From the book Windows via C/C++
Unicode and ANSI Functions in the C Run-Time Library
Like the Windows functions, the C run-time library offers one set of functions to manipulate ANSI characters and strings and another set of functions to manipulate Unicode characters and strings. However, unlike Windows, the ANSI functions do the work; they do not translate the strings to Unicode and then call the Unicode version of the functions internally. And, of course, the Unicode versions do the work themselves too; they do not internally call the ANSI versions.
An example of a C run-time function that returns the length of an ANSI string is strlen, and an example of an equivalent C run-time function that returns the length of a Unicode string is wcslen.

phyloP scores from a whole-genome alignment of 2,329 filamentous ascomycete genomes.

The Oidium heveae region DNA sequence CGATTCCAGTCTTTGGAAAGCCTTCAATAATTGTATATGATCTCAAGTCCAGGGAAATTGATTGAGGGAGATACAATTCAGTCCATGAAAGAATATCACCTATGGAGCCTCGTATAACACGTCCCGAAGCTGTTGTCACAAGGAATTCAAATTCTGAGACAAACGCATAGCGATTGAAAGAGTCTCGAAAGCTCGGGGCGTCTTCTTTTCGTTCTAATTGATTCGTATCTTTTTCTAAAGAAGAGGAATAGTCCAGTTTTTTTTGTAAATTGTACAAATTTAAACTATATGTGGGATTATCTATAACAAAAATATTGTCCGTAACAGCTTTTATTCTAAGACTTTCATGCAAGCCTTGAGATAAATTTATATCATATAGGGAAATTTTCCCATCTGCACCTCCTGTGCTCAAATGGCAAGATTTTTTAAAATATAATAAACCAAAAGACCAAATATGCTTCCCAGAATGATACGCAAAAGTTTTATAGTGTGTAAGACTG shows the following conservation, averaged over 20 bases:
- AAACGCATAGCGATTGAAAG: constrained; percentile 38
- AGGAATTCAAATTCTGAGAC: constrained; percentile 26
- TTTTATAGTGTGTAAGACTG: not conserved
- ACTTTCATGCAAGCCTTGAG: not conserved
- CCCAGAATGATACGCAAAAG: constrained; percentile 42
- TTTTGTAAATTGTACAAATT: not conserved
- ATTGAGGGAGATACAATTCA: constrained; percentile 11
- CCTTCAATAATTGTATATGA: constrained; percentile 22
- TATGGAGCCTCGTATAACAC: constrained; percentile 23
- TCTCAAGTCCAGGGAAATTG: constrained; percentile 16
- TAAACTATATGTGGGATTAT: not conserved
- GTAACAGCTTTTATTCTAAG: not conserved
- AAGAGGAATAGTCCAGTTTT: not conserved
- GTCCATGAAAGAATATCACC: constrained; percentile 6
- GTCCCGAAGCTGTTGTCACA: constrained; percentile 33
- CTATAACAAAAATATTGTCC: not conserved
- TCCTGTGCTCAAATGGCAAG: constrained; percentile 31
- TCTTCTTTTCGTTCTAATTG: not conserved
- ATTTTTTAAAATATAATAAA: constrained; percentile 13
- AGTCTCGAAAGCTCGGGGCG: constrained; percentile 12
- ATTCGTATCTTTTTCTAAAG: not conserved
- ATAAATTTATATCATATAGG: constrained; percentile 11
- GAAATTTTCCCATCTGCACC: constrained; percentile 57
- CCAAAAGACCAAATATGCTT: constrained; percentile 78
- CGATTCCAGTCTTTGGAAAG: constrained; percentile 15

Both of these functions are prototyped in String.h. To write source code that can be compiled for either ANSI or Unicode, you must also include TChar.h, which defines the following macro:
#define _tcslen wcslen
#define _tcslen strlen
Now, in your code, you should call _tcslen. If _UNICODE is defined, it expands to wcslen; otherwise, it expands to strlen. By default, when you create a new C++ project in Visual Studio, _UNICODE is defined (just like UNICODE is defined). The C run-time library always prefixes identifiers that are not part of the C++ standard with underscores, while the Windows team does not do this. So, in your applications you'll want to make sure that both UNICODE and _UNICODE are defined or that neither is defined. Appendix A, "The Build Environment," will describe the details of the CmnHdr.h header file used by all the code samples of this book to avoid this kind of problem.